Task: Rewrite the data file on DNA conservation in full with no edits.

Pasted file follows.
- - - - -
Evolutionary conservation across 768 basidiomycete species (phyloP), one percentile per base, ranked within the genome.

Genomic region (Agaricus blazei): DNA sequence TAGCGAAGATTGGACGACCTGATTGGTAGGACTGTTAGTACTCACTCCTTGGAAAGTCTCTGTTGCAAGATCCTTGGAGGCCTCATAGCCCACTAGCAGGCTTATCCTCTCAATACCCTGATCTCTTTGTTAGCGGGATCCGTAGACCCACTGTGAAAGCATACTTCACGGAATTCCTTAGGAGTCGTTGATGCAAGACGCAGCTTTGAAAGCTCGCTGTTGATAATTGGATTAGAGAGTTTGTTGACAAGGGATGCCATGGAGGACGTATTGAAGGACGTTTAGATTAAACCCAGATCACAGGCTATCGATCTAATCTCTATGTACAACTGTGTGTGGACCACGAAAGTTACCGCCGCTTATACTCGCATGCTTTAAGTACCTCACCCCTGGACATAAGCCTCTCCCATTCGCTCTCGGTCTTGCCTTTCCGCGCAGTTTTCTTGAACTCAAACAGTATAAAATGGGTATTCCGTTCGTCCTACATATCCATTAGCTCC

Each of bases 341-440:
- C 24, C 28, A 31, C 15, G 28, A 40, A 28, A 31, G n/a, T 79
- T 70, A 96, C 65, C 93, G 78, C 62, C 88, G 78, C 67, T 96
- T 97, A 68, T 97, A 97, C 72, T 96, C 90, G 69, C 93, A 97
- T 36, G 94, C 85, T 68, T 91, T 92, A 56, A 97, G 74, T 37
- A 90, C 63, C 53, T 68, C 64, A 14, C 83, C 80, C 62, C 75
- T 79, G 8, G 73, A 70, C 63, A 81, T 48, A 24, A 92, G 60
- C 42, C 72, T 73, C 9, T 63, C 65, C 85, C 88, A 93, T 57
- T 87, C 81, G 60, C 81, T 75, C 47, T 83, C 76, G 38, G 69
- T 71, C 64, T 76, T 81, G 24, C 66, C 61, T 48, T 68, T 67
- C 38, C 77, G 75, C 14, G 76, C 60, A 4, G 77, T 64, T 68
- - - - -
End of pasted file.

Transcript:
Evolutionary conservation across 768 basidiomycete species (phyloP), one percentile per base, ranked within the genome.

Genomic region (Agaricus blazei): DNA sequence TAGCGAAGATTGGACGACCTGATTGGTAGGACTGTTAGTACTCACTCCTTGGAAAGTCTCTGTTGCAAGATCCTTGGAGGCCTCATAGCCCACTAGCAGGCTTATCCTCTCAATACCCTGATCTCTTTGTTAGCGGGATCCGTAGACCCACTGTGAAAGCATACTTCACGGAATTCCTTAGGAGTCGTTGATGCAAGACGCAGCTTTGAAAGCTCGCTGTTGATAATTGGATTAGAGAGTTTGTTGACAAGGGATGCCATGGAGGACGTATTGAAGGACGTTTAGATTAAACCCAGATCACAGGCTATCGATCTAATCTCTATGTACAACTGTGTGTGGACCACGAAAGTTACCGCCGCTTATACTCGCATGCTTTAAGTACCTCACCCCTGGACATAAGCCTCTCCCATTCGCTCTCGGTCTTGCCTTTCCGCGCAGTTTTCTTGAACTCAAACAGTATAAAATGGGTATTCCGTTCGTCCTACATATCCATTAGCTCC

Each of bases 341-440:
- C 24, C 28, A 31, C 15, G 28, A 40, A 28, A 31, G n/a, T 79
- T 70, A 96, C 65, C 93, G 78, C 62, C 88, G 78, C 67, T 96
- T 97, A 68, T 97, A 97, C 72, T 96, C 90, G 69, C 93, A 97
- T 36, G 94, C 85, T 68, T 91, T 92, A 56, A 97, G 74, T 37
- A 90, C 63, C 53, T 68, C 64, A 14, C 83, C 80, C 62, C 75
- T 79, G 8, G 73, A 70, C 63, A 81, T 48, A 24, A 92, G 60
- C 42, C 72, T 73, C 9, T 63, C 65, C 85, C 88, A 93, T 57
- T 87, C 81, G 60, C 81, T 75, C 47, T 83, C 76, G 38, G 69
- T 71, C 64, T 76, T 81, G 24, C 66, C 61, T 48, T 68, T 67
- C 38, C 77, G 75, C 14, G 76, C 60, A 4, G 77, T 64, T 68